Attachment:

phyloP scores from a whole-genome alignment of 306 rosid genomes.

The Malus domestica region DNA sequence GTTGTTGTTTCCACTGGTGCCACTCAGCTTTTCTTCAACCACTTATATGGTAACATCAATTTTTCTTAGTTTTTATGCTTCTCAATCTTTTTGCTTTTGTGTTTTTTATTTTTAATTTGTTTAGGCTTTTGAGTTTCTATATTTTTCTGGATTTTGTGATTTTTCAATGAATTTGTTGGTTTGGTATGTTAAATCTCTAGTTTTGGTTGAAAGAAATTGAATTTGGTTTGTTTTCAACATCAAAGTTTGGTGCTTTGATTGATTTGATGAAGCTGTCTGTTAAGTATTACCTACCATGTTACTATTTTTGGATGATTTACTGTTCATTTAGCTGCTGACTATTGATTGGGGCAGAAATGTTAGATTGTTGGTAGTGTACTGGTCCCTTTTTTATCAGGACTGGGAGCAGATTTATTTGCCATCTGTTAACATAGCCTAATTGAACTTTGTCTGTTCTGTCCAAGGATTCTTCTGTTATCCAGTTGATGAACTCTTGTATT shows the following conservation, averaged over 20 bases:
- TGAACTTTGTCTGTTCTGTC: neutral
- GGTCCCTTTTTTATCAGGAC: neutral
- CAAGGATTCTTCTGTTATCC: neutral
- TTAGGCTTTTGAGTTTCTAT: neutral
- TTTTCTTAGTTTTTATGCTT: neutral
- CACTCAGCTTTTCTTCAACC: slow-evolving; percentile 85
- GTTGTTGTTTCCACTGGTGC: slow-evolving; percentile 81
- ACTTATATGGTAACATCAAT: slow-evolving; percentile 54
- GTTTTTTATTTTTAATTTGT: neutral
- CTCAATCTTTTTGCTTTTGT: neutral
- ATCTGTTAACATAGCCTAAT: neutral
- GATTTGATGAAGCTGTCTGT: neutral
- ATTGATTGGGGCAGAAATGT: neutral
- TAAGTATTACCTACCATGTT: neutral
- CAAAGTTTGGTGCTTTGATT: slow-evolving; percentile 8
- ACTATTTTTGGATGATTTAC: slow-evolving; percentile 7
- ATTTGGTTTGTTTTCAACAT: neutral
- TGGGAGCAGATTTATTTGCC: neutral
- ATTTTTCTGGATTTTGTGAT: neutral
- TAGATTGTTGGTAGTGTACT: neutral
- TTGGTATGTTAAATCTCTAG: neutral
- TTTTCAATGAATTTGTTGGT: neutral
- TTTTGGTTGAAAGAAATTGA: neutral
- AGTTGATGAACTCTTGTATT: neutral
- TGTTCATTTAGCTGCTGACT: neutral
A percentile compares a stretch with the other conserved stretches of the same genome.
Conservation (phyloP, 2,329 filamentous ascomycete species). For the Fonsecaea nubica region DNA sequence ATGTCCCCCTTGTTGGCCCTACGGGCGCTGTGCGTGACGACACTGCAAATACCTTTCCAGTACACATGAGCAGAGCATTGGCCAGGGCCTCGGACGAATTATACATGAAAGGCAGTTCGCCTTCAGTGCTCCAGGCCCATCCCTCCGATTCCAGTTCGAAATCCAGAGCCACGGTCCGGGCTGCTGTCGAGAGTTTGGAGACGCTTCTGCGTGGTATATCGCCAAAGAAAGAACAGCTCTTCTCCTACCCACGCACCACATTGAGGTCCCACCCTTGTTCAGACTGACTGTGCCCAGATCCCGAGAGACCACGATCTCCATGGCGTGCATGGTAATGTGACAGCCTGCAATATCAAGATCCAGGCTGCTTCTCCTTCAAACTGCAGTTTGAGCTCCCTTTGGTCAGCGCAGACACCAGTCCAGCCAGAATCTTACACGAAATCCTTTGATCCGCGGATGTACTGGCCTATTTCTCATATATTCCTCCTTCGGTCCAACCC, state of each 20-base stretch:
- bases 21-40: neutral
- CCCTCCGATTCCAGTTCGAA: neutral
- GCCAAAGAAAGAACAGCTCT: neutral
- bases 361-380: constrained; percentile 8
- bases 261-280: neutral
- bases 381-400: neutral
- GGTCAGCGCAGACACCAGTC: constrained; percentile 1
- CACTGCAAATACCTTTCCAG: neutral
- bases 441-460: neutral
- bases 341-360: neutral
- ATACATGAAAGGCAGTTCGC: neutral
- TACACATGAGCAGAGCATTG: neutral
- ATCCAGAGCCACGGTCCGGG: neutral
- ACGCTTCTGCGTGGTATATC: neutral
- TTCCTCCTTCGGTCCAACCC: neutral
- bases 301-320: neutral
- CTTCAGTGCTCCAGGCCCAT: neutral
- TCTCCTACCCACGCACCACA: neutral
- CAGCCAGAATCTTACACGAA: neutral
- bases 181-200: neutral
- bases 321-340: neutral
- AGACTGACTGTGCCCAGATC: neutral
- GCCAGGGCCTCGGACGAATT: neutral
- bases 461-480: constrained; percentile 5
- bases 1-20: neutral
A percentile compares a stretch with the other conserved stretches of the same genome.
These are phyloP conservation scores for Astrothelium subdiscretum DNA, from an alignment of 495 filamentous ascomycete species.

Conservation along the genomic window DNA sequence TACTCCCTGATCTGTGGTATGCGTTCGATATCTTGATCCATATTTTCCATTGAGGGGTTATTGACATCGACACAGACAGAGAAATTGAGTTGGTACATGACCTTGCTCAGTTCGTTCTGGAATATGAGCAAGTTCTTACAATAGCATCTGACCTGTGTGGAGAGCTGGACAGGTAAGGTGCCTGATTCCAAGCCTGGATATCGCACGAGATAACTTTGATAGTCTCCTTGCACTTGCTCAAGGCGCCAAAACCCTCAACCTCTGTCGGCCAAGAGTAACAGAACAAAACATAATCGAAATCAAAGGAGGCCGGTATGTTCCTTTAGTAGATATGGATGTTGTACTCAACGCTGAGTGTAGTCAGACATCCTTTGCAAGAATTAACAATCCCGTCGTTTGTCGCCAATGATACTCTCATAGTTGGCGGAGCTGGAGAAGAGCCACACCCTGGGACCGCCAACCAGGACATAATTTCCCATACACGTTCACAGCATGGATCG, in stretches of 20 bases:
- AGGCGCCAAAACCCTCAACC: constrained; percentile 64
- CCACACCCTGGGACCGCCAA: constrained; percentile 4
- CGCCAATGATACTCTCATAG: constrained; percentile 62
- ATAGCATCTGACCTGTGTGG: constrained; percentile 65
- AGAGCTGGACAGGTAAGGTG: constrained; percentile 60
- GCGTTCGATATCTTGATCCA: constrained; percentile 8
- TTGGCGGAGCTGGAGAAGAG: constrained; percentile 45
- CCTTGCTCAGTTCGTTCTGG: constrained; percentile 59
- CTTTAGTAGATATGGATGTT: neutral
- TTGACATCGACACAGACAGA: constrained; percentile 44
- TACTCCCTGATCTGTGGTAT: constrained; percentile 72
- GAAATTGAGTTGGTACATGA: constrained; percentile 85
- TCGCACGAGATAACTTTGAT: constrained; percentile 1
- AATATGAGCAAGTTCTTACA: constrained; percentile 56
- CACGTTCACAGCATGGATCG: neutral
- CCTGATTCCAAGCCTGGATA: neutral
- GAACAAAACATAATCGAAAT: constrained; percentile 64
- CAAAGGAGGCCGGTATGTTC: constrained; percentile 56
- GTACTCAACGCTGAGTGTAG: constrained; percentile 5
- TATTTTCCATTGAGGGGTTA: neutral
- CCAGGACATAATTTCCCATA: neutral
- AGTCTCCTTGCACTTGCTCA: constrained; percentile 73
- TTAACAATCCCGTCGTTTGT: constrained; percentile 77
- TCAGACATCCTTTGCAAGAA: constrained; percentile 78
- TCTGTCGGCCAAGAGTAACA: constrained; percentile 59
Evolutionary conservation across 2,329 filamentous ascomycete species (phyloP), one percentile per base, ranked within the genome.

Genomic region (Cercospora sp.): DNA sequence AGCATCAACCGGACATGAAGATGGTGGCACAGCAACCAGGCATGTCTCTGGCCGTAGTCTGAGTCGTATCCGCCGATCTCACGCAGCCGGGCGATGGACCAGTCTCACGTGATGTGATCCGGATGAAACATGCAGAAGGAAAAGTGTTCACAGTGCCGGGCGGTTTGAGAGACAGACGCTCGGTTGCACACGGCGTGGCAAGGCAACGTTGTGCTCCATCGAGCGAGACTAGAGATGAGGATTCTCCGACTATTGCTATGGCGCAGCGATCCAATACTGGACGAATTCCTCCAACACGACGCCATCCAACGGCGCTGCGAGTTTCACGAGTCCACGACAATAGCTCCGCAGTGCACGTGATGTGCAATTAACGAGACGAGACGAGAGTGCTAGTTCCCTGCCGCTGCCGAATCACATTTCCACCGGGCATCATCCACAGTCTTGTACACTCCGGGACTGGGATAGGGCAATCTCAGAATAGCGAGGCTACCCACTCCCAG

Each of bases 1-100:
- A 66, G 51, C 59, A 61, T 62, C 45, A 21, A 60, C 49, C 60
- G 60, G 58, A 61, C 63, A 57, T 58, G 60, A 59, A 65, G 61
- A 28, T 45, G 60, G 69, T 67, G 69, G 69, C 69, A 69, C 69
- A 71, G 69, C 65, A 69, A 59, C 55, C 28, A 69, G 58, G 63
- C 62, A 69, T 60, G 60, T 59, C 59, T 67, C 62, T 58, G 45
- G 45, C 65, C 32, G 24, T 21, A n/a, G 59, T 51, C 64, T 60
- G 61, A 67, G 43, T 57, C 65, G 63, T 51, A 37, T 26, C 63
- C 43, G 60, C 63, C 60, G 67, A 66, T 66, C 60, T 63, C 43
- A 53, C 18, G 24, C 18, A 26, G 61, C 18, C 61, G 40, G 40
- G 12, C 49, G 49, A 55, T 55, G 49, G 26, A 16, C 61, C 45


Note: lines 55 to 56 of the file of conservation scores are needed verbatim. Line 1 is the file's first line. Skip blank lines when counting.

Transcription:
A percentile compares a stretch with the other conserved stretches of the same genome.
These are phyloP conservation scores for Astrothelium subdiscretum DNA, from an alignment of 495 filamentous ascomycete species.